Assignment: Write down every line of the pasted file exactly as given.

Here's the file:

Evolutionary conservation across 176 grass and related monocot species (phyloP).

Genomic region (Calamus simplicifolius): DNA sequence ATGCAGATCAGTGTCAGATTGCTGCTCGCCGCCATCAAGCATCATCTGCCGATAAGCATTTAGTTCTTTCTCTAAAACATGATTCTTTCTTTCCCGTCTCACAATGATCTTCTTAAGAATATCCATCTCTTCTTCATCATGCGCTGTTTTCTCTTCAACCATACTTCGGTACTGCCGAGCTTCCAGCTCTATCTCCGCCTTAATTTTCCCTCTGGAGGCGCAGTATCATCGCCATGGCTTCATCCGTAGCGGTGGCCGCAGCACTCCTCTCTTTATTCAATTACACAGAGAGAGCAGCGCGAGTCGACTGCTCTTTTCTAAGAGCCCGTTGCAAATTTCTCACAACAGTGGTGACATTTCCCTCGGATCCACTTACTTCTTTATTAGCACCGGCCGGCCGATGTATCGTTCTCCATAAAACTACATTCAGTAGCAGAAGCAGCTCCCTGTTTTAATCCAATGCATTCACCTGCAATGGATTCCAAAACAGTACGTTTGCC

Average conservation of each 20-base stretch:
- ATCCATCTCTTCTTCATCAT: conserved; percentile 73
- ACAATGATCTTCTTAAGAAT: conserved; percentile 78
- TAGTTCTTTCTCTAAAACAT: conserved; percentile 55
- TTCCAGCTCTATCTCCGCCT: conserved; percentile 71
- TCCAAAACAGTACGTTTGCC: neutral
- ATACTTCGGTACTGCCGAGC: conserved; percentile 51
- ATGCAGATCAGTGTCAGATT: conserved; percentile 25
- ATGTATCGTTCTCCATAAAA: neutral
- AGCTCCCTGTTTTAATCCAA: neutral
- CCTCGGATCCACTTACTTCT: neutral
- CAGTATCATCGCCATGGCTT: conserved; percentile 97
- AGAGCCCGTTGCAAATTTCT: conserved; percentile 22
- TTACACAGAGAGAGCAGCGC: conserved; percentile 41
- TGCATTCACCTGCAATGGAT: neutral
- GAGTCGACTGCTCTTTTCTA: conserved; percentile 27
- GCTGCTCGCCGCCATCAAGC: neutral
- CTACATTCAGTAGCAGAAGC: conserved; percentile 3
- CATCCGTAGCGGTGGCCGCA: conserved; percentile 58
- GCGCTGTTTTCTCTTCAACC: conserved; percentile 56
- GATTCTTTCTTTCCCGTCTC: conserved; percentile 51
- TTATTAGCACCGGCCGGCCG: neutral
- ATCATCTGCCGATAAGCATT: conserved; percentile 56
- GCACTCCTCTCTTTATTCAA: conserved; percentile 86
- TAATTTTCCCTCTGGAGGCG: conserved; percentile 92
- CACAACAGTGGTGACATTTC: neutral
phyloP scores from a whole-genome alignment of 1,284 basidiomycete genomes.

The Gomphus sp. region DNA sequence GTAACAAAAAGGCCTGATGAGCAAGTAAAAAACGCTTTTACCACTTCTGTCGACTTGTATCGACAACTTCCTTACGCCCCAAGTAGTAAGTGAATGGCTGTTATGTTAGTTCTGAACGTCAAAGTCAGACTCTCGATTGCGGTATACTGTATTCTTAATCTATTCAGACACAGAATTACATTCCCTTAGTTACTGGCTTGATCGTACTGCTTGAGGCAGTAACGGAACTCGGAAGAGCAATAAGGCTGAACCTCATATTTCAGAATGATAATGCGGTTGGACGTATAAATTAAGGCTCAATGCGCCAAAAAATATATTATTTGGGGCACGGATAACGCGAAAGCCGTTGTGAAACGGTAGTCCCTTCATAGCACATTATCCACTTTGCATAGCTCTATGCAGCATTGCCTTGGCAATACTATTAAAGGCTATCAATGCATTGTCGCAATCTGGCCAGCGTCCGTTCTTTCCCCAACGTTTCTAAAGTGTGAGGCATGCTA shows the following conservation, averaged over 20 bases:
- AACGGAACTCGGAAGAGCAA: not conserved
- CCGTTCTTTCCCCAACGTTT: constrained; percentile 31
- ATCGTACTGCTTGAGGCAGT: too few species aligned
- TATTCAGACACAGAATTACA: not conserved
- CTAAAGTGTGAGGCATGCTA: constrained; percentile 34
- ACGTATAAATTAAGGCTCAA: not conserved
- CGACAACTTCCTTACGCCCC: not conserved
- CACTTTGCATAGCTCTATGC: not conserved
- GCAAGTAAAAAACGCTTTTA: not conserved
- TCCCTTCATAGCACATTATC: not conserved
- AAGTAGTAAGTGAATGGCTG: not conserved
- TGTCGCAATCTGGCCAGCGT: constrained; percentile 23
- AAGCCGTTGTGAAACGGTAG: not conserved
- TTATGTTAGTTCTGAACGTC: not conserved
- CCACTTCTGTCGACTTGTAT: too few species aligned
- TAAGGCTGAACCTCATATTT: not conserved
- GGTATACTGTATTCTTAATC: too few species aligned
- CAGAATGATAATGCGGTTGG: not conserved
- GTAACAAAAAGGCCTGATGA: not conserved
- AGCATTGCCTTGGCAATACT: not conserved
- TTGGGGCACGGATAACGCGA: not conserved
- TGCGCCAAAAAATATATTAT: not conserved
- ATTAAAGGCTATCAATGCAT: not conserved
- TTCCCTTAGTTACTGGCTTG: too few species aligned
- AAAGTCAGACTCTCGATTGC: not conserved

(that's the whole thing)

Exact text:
Evolutionary conservation across 176 grass and related monocot species (phyloP).

Genomic region (Calamus simplicifolius): DNA sequence ATGCAGATCAGTGTCAGATTGCTGCTCGCCGCCATCAAGCATCATCTGCCGATAAGCATTTAGTTCTTTCTCTAAAACATGATTCTTTCTTTCCCGTCTCACAATGATCTTCTTAAGAATATCCATCTCTTCTTCATCATGCGCTGTTTTCTCTTCAACCATACTTCGGTACTGCCGAGCTTCCAGCTCTATCTCCGCCTTAATTTTCCCTCTGGAGGCGCAGTATCATCGCCATGGCTTCATCCGTAGCGGTGGCCGCAGCACTCCTCTCTTTATTCAATTACACAGAGAGAGCAGCGCGAGTCGACTGCTCTTTTCTAAGAGCCCGTTGCAAATTTCTCACAACAGTGGTGACATTTCCCTCGGATCCACTTACTTCTTTATTAGCACCGGCCGGCCGATGTATCGTTCTCCATAAAACTACATTCAGTAGCAGAAGCAGCTCCCTGTTTTAATCCAATGCATTCACCTGCAATGGATTCCAAAACAGTACGTTTGCC

Average conservation of each 20-base stretch:
- ATCCATCTCTTCTTCATCAT: conserved; percentile 73
- ACAATGATCTTCTTAAGAAT: conserved; percentile 78
- TAGTTCTTTCTCTAAAACAT: conserved; percentile 55
- TTCCAGCTCTATCTCCGCCT: conserved; percentile 71
- TCCAAAACAGTACGTTTGCC: neutral
- ATACTTCGGTACTGCCGAGC: conserved; percentile 51
- ATGCAGATCAGTGTCAGATT: conserved; percentile 25
- ATGTATCGTTCTCCATAAAA: neutral
- AGCTCCCTGTTTTAATCCAA: neutral
- CCTCGGATCCACTTACTTCT: neutral
- CAGTATCATCGCCATGGCTT: conserved; percentile 97
- AGAGCCCGTTGCAAATTTCT: conserved; percentile 22
- TTACACAGAGAGAGCAGCGC: conserved; percentile 41
- TGCATTCACCTGCAATGGAT: neutral
- GAGTCGACTGCTCTTTTCTA: conserved; percentile 27
- GCTGCTCGCCGCCATCAAGC: neutral
- CTACATTCAGTAGCAGAAGC: conserved; percentile 3
- CATCCGTAGCGGTGGCCGCA: conserved; percentile 58
- GCGCTGTTTTCTCTTCAACC: conserved; percentile 56
- GATTCTTTCTTTCCCGTCTC: conserved; percentile 51
- TTATTAGCACCGGCCGGCCG: neutral
- ATCATCTGCCGATAAGCATT: conserved; percentile 56
- GCACTCCTCTCTTTATTCAA: conserved; percentile 86
- TAATTTTCCCTCTGGAGGCG: conserved; percentile 92
- CACAACAGTGGTGACATTTC: neutral
phyloP scores from a whole-genome alignment of 1,284 basidiomycete genomes.

The Gomphus sp. region DNA sequence GTAACAAAAAGGCCTGATGAGCAAGTAAAAAACGCTTTTACCACTTCTGTCGACTTGTATCGACAACTTCCTTACGCCCCAAGTAGTAAGTGAATGGCTGTTATGTTAGTTCTGAACGTCAAAGTCAGACTCTCGATTGCGGTATACTGTATTCTTAATCTATTCAGACACAGAATTACATTCCCTTAGTTACTGGCTTGATCGTACTGCTTGAGGCAGTAACGGAACTCGGAAGAGCAATAAGGCTGAACCTCATATTTCAGAATGATAATGCGGTTGGACGTATAAATTAAGGCTCAATGCGCCAAAAAATATATTATTTGGGGCACGGATAACGCGAAAGCCGTTGTGAAACGGTAGTCCCTTCATAGCACATTATCCACTTTGCATAGCTCTATGCAGCATTGCCTTGGCAATACTATTAAAGGCTATCAATGCATTGTCGCAATCTGGCCAGCGTCCGTTCTTTCCCCAACGTTTCTAAAGTGTGAGGCATGCTA shows the following conservation, averaged over 20 bases:
- AACGGAACTCGGAAGAGCAA: not conserved
- CCGTTCTTTCCCCAACGTTT: constrained; percentile 31
- ATCGTACTGCTTGAGGCAGT: too few species aligned
- TATTCAGACACAGAATTACA: not conserved
- CTAAAGTGTGAGGCATGCTA: constrained; percentile 34
- ACGTATAAATTAAGGCTCAA: not conserved
- CGACAACTTCCTTACGCCCC: not conserved
- CACTTTGCATAGCTCTATGC: not conserved
- GCAAGTAAAAAACGCTTTTA: not conserved
- TCCCTTCATAGCACATTATC: not conserved
- AAGTAGTAAGTGAATGGCTG: not conserved
- TGTCGCAATCTGGCCAGCGT: constrained; percentile 23
- AAGCCGTTGTGAAACGGTAG: not conserved
- TTATGTTAGTTCTGAACGTC: not conserved
- CCACTTCTGTCGACTTGTAT: too few species aligned
- TAAGGCTGAACCTCATATTT: not conserved
- GGTATACTGTATTCTTAATC: too few species aligned
- CAGAATGATAATGCGGTTGG: not conserved
- GTAACAAAAAGGCCTGATGA: not conserved
- AGCATTGCCTTGGCAATACT: not conserved
- TTGGGGCACGGATAACGCGA: not conserved
- TGCGCCAAAAAATATATTAT: not conserved
- ATTAAAGGCTATCAATGCAT: not conserved
- TTCCCTTAGTTACTGGCTTG: too few species aligned
- AAAGTCAGACTCTCGATTGC: not conserved